Software/Device Development and Design

Unity3D vs. Linux Developers: Profit is Fine, But Ignorance is Better?

A little background:

Unity3D has quickly become one of the most significant game engines and development tools in the world, fueled in no small part by being insanely cross-platform. But somewhat contradictory to their belief in cross-platform, their actual developer toolset only works on Windows and Mac, with what's become a rather noteworthy disinterest in supporting Linux-based developers. This, despite the fact that the #1 voted feature request on their own feature request board, by a wide margin, has long been a Linux-based editor. Naturally, this has been quite controversial with many predictable arguments on both sides.

As a side note, I can personally attest that Wine is not a suitable long-term solution here. I do use Unity under Wine, and I can get work done with it, but there are definite problems (which I'll have to save for a separate post).

With that background out of the way, the rest of this post is mainly in response to this:

"Now, let's be honest, of those 9,175 votes, how many of them would actually be developers who would buy [Unity3D Pro] and develop on Linux? Answer: probably far less than the actual number of votes on it."
    - liamdawe @ Gaming on Linux: Unity Confirms They Have No Plans For A Linux Editor

Let's do a little basic gradeschool arithmetic:

In the time since that original post, the votes have increased to 16535.

Up to 10 votes are allowed per user, so let's be maximally conservative and pretend that everyone voting on it used all 10 votes (I didn't, but let's pretend I did). So that's 1653 people.

As for the number of people who would actually buy the Pro version: First, let's make the questionable assumption that the people who have already voted are the only ones who would actually buy it. Second, would you say 10% qualifies as "far less" than the number of people? Hmm, yea, I'd say 10% qualifies as "far less" than 100%. So that makes 165 buyers of Pro.

Let's completely ignore the fact that using Pro for two of the most popular platforms (Android and iOS) carries an additional per platform cost equal to that of the basic "Pro" itself.

There are two pricing options: Flat $1500 until the next major release (at which point an upgrade free is required), or monthly fees that total $1800 every two years ($75 * 24) which is roughly in the general ballpark of the lifespan of each major release. So let's go with the lesser: $1500, and completely ignore upgrade frees.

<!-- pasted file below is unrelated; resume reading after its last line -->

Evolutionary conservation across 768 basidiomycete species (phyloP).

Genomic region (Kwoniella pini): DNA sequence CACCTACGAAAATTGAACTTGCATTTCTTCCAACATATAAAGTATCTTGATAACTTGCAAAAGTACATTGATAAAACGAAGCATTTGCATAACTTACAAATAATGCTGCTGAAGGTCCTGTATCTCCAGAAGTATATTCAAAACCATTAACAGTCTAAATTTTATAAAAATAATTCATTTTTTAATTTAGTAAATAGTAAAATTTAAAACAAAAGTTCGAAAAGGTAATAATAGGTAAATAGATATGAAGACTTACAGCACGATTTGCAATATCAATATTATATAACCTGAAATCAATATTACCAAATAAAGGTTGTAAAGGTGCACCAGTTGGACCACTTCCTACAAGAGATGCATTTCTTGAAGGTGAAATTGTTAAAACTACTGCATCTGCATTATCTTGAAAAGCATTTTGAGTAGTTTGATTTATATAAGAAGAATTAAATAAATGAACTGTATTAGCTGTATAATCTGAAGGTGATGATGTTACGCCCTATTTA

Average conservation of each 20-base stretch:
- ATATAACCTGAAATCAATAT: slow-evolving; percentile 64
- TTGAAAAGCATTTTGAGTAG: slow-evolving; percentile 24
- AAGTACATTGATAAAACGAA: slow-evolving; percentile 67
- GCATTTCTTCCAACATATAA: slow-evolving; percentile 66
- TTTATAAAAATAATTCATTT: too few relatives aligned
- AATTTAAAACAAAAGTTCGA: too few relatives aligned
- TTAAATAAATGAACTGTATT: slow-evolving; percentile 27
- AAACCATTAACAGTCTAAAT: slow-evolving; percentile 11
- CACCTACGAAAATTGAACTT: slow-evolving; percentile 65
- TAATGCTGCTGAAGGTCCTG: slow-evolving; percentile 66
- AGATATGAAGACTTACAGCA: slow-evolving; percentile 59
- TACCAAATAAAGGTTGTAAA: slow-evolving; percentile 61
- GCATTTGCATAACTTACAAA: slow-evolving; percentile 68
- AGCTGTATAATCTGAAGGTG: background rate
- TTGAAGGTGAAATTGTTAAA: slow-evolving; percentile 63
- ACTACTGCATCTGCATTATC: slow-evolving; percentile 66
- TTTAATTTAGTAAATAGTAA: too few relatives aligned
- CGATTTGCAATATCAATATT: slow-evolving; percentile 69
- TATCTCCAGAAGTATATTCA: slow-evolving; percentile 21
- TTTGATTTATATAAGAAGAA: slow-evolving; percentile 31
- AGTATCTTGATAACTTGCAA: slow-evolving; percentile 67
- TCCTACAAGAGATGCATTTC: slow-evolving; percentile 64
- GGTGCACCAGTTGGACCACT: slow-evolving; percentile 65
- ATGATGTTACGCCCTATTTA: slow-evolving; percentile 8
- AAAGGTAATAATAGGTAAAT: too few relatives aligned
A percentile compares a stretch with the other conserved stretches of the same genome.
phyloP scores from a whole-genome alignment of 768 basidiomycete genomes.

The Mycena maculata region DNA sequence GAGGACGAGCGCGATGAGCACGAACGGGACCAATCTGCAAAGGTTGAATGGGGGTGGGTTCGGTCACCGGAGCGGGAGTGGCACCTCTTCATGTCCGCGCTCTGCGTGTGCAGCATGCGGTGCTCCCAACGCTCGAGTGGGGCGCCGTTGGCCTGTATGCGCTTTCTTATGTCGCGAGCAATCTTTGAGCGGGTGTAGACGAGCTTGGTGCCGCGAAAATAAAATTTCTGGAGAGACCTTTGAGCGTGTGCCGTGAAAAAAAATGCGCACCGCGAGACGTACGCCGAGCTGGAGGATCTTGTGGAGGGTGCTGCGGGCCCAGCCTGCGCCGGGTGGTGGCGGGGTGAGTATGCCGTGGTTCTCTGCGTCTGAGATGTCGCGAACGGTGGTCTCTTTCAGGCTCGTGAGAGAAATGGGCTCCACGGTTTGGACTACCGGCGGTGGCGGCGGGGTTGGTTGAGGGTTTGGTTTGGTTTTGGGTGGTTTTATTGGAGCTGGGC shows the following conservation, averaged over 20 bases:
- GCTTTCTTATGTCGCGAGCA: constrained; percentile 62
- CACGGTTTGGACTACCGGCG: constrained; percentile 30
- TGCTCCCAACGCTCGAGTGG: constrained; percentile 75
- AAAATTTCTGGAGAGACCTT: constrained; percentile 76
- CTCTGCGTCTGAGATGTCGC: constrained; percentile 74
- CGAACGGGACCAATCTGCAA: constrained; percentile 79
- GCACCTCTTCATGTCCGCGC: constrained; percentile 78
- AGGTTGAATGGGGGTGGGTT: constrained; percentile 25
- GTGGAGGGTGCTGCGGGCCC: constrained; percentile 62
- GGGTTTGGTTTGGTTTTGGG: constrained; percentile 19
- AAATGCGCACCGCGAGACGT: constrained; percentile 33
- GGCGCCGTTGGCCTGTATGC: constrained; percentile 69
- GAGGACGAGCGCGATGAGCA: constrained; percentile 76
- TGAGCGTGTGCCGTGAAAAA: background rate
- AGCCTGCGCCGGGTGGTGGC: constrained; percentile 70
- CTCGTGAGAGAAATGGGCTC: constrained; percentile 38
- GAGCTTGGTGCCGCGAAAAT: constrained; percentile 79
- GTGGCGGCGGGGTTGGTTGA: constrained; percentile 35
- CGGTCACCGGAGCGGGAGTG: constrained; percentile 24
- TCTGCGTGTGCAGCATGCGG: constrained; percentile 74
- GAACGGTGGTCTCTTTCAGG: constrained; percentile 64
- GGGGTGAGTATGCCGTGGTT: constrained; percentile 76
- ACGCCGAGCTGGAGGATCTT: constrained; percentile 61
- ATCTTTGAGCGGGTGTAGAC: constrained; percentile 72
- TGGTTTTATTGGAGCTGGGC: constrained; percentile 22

Unity also profits off their Asset store, even from non-Pro users, and soon they will also offer other value-extras to non-Pro users (hosted build servers and analytic tools). Let's completely ignore all of that.

That makes an estimated minimum baseline of 165 * $1500 == $247,500. Nearly a quarter million dollars US just for a conservative baseline estimate on Linux developers alone. (Don't forget, software developers are much more likely to be Linux users than average computer users are, it is arguably a programmer's OS after all.)

Oh, but wait, there's costs:

Unity Editor is built primarily on what? Unity Engine and Mono. Both of those already run on Linux, with full support. And most of Unity's C++ code (yes, it has C++ code) is in the engine (again, already fully supported on Linux), not the editor. And Unity Editor already runs on one Posix system: Mac.

Additionally, what most people who have never done cross platform development (I have) don't realize is that unless you're doing things really, really, REALLY badly, the vast majority of even a natively compiled (let alone CLR/Mono) program is completely OS-independent.

There's also the well-known developer's rule of "0, 1, infinity" (if you don't know it, look it up). Applied to cross-platform development, it means that adding your first extra platform (already done - Mac) costs far more than adding your second, third or fourth extra platform. (Ok, yes, I'm aware that "0, 1, infinity" technically refers more to not imposing arbitrary hard numeric limits, but the practical reasons behind that are rooted in exactly the same principle I'm applying here.)

All that combines to mean that the real costs (as opposed to imaginary scenarios by peanut gallery members who know exactly nothing about real-world cross-platform development) of creating and supporting a Linux editor is minimal.

There is money on the table, and Unity is throwing it away. They are giving that money, userbase and mindshare to their #1 competitor: Epic, a company who has historically been somewhat MS-centric and yet has already become vastly more friendly to Linux developers than Unity.

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Mobile "Me Too" Fashion

Let me tell you a little story.

Microsoft once had a visual style, Aero, that was widely hailed as "good looking". Then Microsoft switched to Metro which was atrociously hideous in both touch-based and "traditional" desktop modes, and a fairly major flop for the company.

Then Apple came along, decided "I must imitate Microsoft's horrible new visual style!" And iOS 7 was born.